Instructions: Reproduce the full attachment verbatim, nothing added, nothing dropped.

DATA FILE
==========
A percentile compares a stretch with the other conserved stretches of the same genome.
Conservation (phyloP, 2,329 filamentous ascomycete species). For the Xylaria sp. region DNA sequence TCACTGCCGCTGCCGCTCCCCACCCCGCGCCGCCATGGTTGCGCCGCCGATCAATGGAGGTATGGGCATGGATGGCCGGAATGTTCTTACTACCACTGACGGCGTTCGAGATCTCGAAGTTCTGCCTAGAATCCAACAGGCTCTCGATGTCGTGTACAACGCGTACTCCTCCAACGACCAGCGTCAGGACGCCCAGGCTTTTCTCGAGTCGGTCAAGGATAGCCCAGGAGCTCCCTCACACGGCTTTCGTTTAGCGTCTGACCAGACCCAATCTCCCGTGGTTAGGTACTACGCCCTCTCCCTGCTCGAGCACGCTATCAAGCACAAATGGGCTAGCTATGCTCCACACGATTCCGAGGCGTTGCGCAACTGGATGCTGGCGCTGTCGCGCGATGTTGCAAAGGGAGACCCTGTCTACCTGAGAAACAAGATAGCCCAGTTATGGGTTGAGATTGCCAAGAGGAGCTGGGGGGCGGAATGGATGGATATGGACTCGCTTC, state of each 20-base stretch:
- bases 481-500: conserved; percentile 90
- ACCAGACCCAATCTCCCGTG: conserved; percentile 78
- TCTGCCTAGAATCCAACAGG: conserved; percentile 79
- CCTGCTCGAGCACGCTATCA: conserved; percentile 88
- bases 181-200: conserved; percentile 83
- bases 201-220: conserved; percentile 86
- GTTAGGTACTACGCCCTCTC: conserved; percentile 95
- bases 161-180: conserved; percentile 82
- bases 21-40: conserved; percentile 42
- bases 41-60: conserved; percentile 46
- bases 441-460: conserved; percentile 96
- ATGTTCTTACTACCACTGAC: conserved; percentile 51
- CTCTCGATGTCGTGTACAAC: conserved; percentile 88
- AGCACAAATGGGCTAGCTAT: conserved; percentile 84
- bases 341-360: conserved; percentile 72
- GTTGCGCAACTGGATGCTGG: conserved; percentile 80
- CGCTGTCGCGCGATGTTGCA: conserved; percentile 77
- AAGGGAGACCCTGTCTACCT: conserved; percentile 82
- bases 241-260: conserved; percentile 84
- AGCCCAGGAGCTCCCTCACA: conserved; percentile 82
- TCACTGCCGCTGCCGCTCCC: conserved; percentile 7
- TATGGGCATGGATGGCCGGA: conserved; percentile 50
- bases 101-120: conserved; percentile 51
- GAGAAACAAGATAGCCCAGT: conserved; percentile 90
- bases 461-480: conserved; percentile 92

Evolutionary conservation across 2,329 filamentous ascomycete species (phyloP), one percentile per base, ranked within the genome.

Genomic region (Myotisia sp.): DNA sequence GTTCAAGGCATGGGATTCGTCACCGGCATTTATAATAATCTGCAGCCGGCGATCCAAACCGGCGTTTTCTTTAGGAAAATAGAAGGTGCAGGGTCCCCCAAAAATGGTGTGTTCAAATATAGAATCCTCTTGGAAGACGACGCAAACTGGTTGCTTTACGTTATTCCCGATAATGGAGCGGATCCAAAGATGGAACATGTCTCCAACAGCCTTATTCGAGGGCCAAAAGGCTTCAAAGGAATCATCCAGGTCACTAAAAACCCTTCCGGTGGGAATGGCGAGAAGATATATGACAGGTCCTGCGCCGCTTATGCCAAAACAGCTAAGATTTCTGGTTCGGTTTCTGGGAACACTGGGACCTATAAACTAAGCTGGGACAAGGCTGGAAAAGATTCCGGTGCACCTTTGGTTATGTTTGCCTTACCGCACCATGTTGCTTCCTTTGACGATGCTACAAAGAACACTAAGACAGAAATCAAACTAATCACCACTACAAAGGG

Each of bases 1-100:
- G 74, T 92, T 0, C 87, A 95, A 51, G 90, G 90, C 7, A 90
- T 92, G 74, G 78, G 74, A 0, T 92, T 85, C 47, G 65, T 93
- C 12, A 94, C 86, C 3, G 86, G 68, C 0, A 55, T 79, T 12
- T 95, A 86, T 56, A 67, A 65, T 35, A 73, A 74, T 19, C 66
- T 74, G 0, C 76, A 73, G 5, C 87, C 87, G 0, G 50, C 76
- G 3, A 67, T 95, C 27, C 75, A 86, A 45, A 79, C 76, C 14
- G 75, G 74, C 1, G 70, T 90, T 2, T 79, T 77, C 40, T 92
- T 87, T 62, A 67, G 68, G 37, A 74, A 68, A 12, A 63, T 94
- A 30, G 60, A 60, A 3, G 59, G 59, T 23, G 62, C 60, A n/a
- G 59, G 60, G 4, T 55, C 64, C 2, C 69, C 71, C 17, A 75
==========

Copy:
A percentile compares a stretch with the other conserved stretches of the same genome.
Conservation (phyloP, 2,329 filamentous ascomycete species). For the Xylaria sp. region DNA sequence TCACTGCCGCTGCCGCTCCCCACCCCGCGCCGCCATGGTTGCGCCGCCGATCAATGGAGGTATGGGCATGGATGGCCGGAATGTTCTTACTACCACTGACGGCGTTCGAGATCTCGAAGTTCTGCCTAGAATCCAACAGGCTCTCGATGTCGTGTACAACGCGTACTCCTCCAACGACCAGCGTCAGGACGCCCAGGCTTTTCTCGAGTCGGTCAAGGATAGCCCAGGAGCTCCCTCACACGGCTTTCGTTTAGCGTCTGACCAGACCCAATCTCCCGTGGTTAGGTACTACGCCCTCTCCCTGCTCGAGCACGCTATCAAGCACAAATGGGCTAGCTATGCTCCACACGATTCCGAGGCGTTGCGCAACTGGATGCTGGCGCTGTCGCGCGATGTTGCAAAGGGAGACCCTGTCTACCTGAGAAACAAGATAGCCCAGTTATGGGTTGAGATTGCCAAGAGGAGCTGGGGGGCGGAATGGATGGATATGGACTCGCTTC, state of each 20-base stretch:
- bases 481-500: conserved; percentile 90
- ACCAGACCCAATCTCCCGTG: conserved; percentile 78
- TCTGCCTAGAATCCAACAGG: conserved; percentile 79
- CCTGCTCGAGCACGCTATCA: conserved; percentile 88
- bases 181-200: conserved; percentile 83
- bases 201-220: conserved; percentile 86
- GTTAGGTACTACGCCCTCTC: conserved; percentile 95
- bases 161-180: conserved; percentile 82
- bases 21-40: conserved; percentile 42
- bases 41-60: conserved; percentile 46
- bases 441-460: conserved; percentile 96
- ATGTTCTTACTACCACTGAC: conserved; percentile 51
- CTCTCGATGTCGTGTACAAC: conserved; percentile 88
- AGCACAAATGGGCTAGCTAT: conserved; percentile 84
- bases 341-360: conserved; percentile 72
- GTTGCGCAACTGGATGCTGG: conserved; percentile 80
- CGCTGTCGCGCGATGTTGCA: conserved; percentile 77
- AAGGGAGACCCTGTCTACCT: conserved; percentile 82
- bases 241-260: conserved; percentile 84
- AGCCCAGGAGCTCCCTCACA: conserved; percentile 82
- TCACTGCCGCTGCCGCTCCC: conserved; percentile 7
- TATGGGCATGGATGGCCGGA: conserved; percentile 50
- bases 101-120: conserved; percentile 51
- GAGAAACAAGATAGCCCAGT: conserved; percentile 90
- bases 461-480: conserved; percentile 92

Evolutionary conservation across 2,329 filamentous ascomycete species (phyloP), one percentile per base, ranked within the genome.

Genomic region (Myotisia sp.): DNA sequence GTTCAAGGCATGGGATTCGTCACCGGCATTTATAATAATCTGCAGCCGGCGATCCAAACCGGCGTTTTCTTTAGGAAAATAGAAGGTGCAGGGTCCCCCAAAAATGGTGTGTTCAAATATAGAATCCTCTTGGAAGACGACGCAAACTGGTTGCTTTACGTTATTCCCGATAATGGAGCGGATCCAAAGATGGAACATGTCTCCAACAGCCTTATTCGAGGGCCAAAAGGCTTCAAAGGAATCATCCAGGTCACTAAAAACCCTTCCGGTGGGAATGGCGAGAAGATATATGACAGGTCCTGCGCCGCTTATGCCAAAACAGCTAAGATTTCTGGTTCGGTTTCTGGGAACACTGGGACCTATAAACTAAGCTGGGACAAGGCTGGAAAAGATTCCGGTGCACCTTTGGTTATGTTTGCCTTACCGCACCATGTTGCTTCCTTTGACGATGCTACAAAGAACACTAAGACAGAAATCAAACTAATCACCACTACAAAGGG

Each of bases 1-100:
- G 74, T 92, T 0, C 87, A 95, A 51, G 90, G 90, C 7, A 90
- T 92, G 74, G 78, G 74, A 0, T 92, T 85, C 47, G 65, T 93
- C 12, A 94, C 86, C 3, G 86, G 68, C 0, A 55, T 79, T 12
- T 95, A 86, T 56, A 67, A 65, T 35, A 73, A 74, T 19, C 66
- T 74, G 0, C 76, A 73, G 5, C 87, C 87, G 0, G 50, C 76
- G 3, A 67, T 95, C 27, C 75, A 86, A 45, A 79, C 76, C 14
- G 75, G 74, C 1, G 70, T 90, T 2, T 79, T 77, C 40, T 92
- T 87, T 62, A 67, G 68, G 37, A 74, A 68, A 12, A 63, T 94
- A 30, G 60, A 60, A 3, G 59, G 59, T 23, G 62, C 60, A n/a
- G 59, G 60, G 4, T 55, C 64, C 2, C 69, C 71, C 17, A 75